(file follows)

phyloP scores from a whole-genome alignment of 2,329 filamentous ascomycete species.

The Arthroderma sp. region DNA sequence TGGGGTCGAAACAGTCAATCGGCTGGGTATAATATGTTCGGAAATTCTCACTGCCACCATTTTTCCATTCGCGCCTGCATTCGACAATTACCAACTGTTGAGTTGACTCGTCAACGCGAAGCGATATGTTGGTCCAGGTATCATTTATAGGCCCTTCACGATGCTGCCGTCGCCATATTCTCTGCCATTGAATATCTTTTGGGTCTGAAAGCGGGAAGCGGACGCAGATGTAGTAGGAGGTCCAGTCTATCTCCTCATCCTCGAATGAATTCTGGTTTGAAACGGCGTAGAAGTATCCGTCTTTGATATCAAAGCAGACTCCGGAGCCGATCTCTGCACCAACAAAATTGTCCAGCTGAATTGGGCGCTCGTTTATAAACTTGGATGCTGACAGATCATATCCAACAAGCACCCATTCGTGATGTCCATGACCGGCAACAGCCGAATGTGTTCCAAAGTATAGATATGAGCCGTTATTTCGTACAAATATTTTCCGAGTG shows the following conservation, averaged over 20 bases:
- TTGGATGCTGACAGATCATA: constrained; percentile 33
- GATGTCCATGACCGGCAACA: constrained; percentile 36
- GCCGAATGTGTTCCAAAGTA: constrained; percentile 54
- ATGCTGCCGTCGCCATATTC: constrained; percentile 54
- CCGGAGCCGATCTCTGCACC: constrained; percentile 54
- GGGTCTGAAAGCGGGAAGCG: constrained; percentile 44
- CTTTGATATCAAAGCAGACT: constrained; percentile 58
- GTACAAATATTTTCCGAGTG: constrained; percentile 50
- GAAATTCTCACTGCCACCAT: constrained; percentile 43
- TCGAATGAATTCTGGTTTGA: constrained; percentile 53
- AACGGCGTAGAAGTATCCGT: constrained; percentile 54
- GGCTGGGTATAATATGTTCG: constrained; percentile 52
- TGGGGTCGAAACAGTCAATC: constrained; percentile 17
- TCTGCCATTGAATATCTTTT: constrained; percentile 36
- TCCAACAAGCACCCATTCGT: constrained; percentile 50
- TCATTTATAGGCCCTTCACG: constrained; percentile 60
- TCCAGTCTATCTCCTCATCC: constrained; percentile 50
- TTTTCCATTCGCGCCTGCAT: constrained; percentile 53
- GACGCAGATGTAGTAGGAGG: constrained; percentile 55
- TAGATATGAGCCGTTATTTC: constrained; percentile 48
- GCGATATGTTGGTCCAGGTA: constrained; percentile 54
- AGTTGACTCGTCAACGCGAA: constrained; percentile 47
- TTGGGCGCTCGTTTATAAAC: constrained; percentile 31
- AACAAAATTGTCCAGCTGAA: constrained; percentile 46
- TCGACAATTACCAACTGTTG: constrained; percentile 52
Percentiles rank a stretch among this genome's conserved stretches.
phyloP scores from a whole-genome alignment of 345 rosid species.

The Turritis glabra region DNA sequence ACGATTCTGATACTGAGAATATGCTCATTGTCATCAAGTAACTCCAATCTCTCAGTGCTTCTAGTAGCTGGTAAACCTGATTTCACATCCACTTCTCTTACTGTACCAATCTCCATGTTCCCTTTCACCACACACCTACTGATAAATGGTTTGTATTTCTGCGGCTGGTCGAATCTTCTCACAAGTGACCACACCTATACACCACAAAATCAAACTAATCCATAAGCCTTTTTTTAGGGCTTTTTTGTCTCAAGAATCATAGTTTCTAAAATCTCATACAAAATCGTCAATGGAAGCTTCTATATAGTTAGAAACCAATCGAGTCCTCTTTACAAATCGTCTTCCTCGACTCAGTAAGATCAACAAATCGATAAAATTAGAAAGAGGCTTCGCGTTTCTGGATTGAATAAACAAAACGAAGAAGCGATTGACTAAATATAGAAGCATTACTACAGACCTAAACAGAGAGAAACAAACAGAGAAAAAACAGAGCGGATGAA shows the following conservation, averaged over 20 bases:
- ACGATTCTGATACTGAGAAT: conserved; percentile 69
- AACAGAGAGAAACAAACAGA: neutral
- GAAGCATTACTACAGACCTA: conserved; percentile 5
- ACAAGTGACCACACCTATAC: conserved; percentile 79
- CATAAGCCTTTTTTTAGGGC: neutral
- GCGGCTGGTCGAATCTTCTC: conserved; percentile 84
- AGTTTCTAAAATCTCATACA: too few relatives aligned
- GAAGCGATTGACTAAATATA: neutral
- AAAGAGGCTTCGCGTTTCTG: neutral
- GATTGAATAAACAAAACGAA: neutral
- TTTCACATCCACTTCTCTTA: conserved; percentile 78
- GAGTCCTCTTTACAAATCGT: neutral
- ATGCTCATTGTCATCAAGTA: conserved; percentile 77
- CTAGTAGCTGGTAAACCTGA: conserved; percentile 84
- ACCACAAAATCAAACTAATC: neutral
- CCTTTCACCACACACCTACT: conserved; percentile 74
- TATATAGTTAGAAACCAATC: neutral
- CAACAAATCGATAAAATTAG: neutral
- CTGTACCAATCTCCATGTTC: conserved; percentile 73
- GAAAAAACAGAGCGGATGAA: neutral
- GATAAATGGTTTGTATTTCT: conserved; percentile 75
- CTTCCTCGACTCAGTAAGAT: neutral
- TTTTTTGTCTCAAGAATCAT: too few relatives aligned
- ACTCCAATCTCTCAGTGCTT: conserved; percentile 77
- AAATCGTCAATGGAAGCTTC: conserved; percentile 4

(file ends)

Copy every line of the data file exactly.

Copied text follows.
phyloP scores from a whole-genome alignment of 2,329 filamentous ascomycete species.

The Arthroderma sp. region DNA sequence TGGGGTCGAAACAGTCAATCGGCTGGGTATAATATGTTCGGAAATTCTCACTGCCACCATTTTTCCATTCGCGCCTGCATTCGACAATTACCAACTGTTGAGTTGACTCGTCAACGCGAAGCGATATGTTGGTCCAGGTATCATTTATAGGCCCTTCACGATGCTGCCGTCGCCATATTCTCTGCCATTGAATATCTTTTGGGTCTGAAAGCGGGAAGCGGACGCAGATGTAGTAGGAGGTCCAGTCTATCTCCTCATCCTCGAATGAATTCTGGTTTGAAACGGCGTAGAAGTATCCGTCTTTGATATCAAAGCAGACTCCGGAGCCGATCTCTGCACCAACAAAATTGTCCAGCTGAATTGGGCGCTCGTTTATAAACTTGGATGCTGACAGATCATATCCAACAAGCACCCATTCGTGATGTCCATGACCGGCAACAGCCGAATGTGTTCCAAAGTATAGATATGAGCCGTTATTTCGTACAAATATTTTCCGAGTG shows the following conservation, averaged over 20 bases:
- TTGGATGCTGACAGATCATA: constrained; percentile 33
- GATGTCCATGACCGGCAACA: constrained; percentile 36
- GCCGAATGTGTTCCAAAGTA: constrained; percentile 54
- ATGCTGCCGTCGCCATATTC: constrained; percentile 54
- CCGGAGCCGATCTCTGCACC: constrained; percentile 54
- GGGTCTGAAAGCGGGAAGCG: constrained; percentile 44
- CTTTGATATCAAAGCAGACT: constrained; percentile 58
- GTACAAATATTTTCCGAGTG: constrained; percentile 50
- GAAATTCTCACTGCCACCAT: constrained; percentile 43
- TCGAATGAATTCTGGTTTGA: constrained; percentile 53
- AACGGCGTAGAAGTATCCGT: constrained; percentile 54
- GGCTGGGTATAATATGTTCG: constrained; percentile 52
- TGGGGTCGAAACAGTCAATC: constrained; percentile 17
- TCTGCCATTGAATATCTTTT: constrained; percentile 36
- TCCAACAAGCACCCATTCGT: constrained; percentile 50
- TCATTTATAGGCCCTTCACG: constrained; percentile 60
- TCCAGTCTATCTCCTCATCC: constrained; percentile 50
- TTTTCCATTCGCGCCTGCAT: constrained; percentile 53
- GACGCAGATGTAGTAGGAGG: constrained; percentile 55
- TAGATATGAGCCGTTATTTC: constrained; percentile 48
- GCGATATGTTGGTCCAGGTA: constrained; percentile 54
- AGTTGACTCGTCAACGCGAA: constrained; percentile 47
- TTGGGCGCTCGTTTATAAAC: constrained; percentile 31
- AACAAAATTGTCCAGCTGAA: constrained; percentile 46
- TCGACAATTACCAACTGTTG: constrained; percentile 52
Percentiles rank a stretch among this genome's conserved stretches.
phyloP scores from a whole-genome alignment of 345 rosid species.

The Turritis glabra region DNA sequence ACGATTCTGATACTGAGAATATGCTCATTGTCATCAAGTAACTCCAATCTCTCAGTGCTTCTAGTAGCTGGTAAACCTGATTTCACATCCACTTCTCTTACTGTACCAATCTCCATGTTCCCTTTCACCACACACCTACTGATAAATGGTTTGTATTTCTGCGGCTGGTCGAATCTTCTCACAAGTGACCACACCTATACACCACAAAATCAAACTAATCCATAAGCCTTTTTTTAGGGCTTTTTTGTCTCAAGAATCATAGTTTCTAAAATCTCATACAAAATCGTCAATGGAAGCTTCTATATAGTTAGAAACCAATCGAGTCCTCTTTACAAATCGTCTTCCTCGACTCAGTAAGATCAACAAATCGATAAAATTAGAAAGAGGCTTCGCGTTTCTGGATTGAATAAACAAAACGAAGAAGCGATTGACTAAATATAGAAGCATTACTACAGACCTAAACAGAGAGAAACAAACAGAGAAAAAACAGAGCGGATGAA shows the following conservation, averaged over 20 bases:
- ACGATTCTGATACTGAGAAT: conserved; percentile 69
- AACAGAGAGAAACAAACAGA: neutral
- GAAGCATTACTACAGACCTA: conserved; percentile 5
- ACAAGTGACCACACCTATAC: conserved; percentile 79
- CATAAGCCTTTTTTTAGGGC: neutral
- GCGGCTGGTCGAATCTTCTC: conserved; percentile 84
- AGTTTCTAAAATCTCATACA: too few relatives aligned
- GAAGCGATTGACTAAATATA: neutral
- AAAGAGGCTTCGCGTTTCTG: neutral
- GATTGAATAAACAAAACGAA: neutral
- TTTCACATCCACTTCTCTTA: conserved; percentile 78
- GAGTCCTCTTTACAAATCGT: neutral
- ATGCTCATTGTCATCAAGTA: conserved; percentile 77
- CTAGTAGCTGGTAAACCTGA: conserved; percentile 84
- ACCACAAAATCAAACTAATC: neutral
- CCTTTCACCACACACCTACT: conserved; percentile 74
- TATATAGTTAGAAACCAATC: neutral
- CAACAAATCGATAAAATTAG: neutral
- CTGTACCAATCTCCATGTTC: conserved; percentile 73
- GAAAAAACAGAGCGGATGAA: neutral
- GATAAATGGTTTGTATTTCT: conserved; percentile 75
- CTTCCTCGACTCAGTAAGAT: neutral
- TTTTTTGTCTCAAGAATCAT: too few relatives aligned
- ACTCCAATCTCTCAGTGCTT: conserved; percentile 77
- AAATCGTCAATGGAAGCTTC: conserved; percentile 4